As we prepare for a return to normalcy after the coronavirus pandemic, economic growth and consumer spending are following a positive trajectory. In the current socio-economic context, lower interest rates and specific home loan programs are offering unique opportunities that encourage more people to pursue homeownership. Considering all these, the positive consumer sentiment fueling a renewed interest in buying a home comes as no surprise, especially after many sellers, buyers, and real estate agents paused their home-buying activities last year. On the downside, the supply of new and pre-owned properties is shrinking fast amid the growing demand for housing.
Assessing the New Housing Needs
The transition to remote work was a necessity for many office-based businesses during the pandemic. However, 25% of Americans are still working from home, according to a recent report. Experts also estimate that about 70% of the workforce will work on a hybrid schedule by 2025. In addition to these numbers, the fact that many of us spent a lot of time at home over the past year has changed our perception of how a home should be. Because our homes have become important backdrops for different areas of our lives, most house-hunters are now looking for versatile homes with outdoor spaces, which can accommodate multiple uses, including working and relaxing.
As many people are trying to take advantage of today’s lower interest rates, they end up choosing their dream homes from one of the tightest inventories we’ve ever seen. What’s more, because the exploding demand is leading many homebuyers to bid up the prices of properties for sale, listing prices have increased significantly over the past few months. Higher home prices are excluding many potential homebuyers from the market.
The housing inventory crisis isn’t a new problem. However, the pandemic has made it worse, blocking even more house-hunters out of the market. In addition to the construction projects put on hold in reaction to the pandemic and its economic fallout, builders aren’t able to build homes fast enough in order to satisfy demand.
The labor shortage, which basically means there aren’t enough qualified workers willing to work in construction, is the most important reason why construction companies aren’t able to keep up with the demand for new homes. Furthermore, labor shortages often lead to longer completion times and higher project costs, discouraging investments. Although the overall construction employment has slightly increased during the past few months, recovering from a sharp decline registered in 2020, labor shortages are expected to be the biggest hurdle in the next year.
Coming down to the manufactured housing industry, most prefab home builders are experiencing the same problems as the construction companies building traditional homes. However, many experts agree that prefab homes might be the only viable solution to the current housing crisis.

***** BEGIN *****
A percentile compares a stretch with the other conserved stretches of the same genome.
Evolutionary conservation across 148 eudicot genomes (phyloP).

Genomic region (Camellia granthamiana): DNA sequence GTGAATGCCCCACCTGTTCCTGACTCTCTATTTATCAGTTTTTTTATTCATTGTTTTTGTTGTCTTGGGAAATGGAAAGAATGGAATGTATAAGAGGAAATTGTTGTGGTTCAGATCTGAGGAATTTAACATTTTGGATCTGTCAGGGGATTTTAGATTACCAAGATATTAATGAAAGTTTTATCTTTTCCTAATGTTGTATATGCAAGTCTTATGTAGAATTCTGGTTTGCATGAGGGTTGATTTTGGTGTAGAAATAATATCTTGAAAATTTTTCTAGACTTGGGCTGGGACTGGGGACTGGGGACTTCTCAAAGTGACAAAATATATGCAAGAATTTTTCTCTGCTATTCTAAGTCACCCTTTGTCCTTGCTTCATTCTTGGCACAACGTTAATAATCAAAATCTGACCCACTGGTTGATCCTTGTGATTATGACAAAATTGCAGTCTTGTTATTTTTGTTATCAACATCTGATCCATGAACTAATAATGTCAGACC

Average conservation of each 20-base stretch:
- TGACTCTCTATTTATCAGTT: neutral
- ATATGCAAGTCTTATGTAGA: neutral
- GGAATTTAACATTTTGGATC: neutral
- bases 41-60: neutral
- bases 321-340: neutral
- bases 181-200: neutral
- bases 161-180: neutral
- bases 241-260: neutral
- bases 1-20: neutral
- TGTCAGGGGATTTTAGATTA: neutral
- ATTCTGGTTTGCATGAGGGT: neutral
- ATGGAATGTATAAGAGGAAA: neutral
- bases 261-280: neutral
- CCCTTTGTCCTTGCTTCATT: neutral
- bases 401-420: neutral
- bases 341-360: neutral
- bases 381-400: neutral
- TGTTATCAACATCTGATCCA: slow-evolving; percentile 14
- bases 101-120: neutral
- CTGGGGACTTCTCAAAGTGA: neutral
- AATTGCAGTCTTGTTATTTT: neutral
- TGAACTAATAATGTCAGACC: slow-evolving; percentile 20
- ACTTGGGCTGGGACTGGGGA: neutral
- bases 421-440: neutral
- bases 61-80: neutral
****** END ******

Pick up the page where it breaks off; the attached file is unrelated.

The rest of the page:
Answering the “WHY” Question
Why is prefab housing considered the only solution that could help alleviate the housing crisis? In a nutshell, these homes are typically less expensive and faster to build than conventional stick-built houses.
Unlike conventional construction methods, which involve building a home entirely on-site, manufactured homes are built in factory-controlled environments. Even though manufactured home builders are facing the same skilled labor shortages as conventional construction companies, a manufactured home still takes less time to construct than a site-built home. That’s not only because the building process of manufactured homes isn’t dependent on the weather but also because builders use specialized equipment and standardized manufacturing processes that speed up the construction process considerably. Using specialized equipment in conjunction with standardized processes also allows manufacturers to break down the construction process into smaller and easier tasks, which don’t require highly skilled workers. This can partly address the skilled worker shortage.
Another important aspect is the sales price of these homes. Currently, the cost to produce a manufactured home is about half of the cost to construct a comparable site-built house. Even after buying land, and transporting, installing, and setting up the home, a manufactured home will still cost 10% to 20% less than a site-built home.
Shorter construction times and lower sales prices are the most important reasons why manufactured homes are trending as the preferred choice of many homebuyers and investors alike. And this basically means that higher numbers of manufactured homes will soon become part of different communities, including those that restricted or prohibited manufactured housing in the past. Although different regulatory barriers to manufactured housing still exist, contemporary manufactured housing units are completely different from older models. As a result, these homes tend to blend more seamlessly into neighborhoods and appreciate better over time. Furthermore, the quality control measures implemented by manufactured home builders ensure that these homes are of comparable quality to that of site-built houses.
Regardless of whether you intend to purchase a manufactured home with or without land, feel free to use our online form or call our professionals at (800) 522-2013 to begin your application!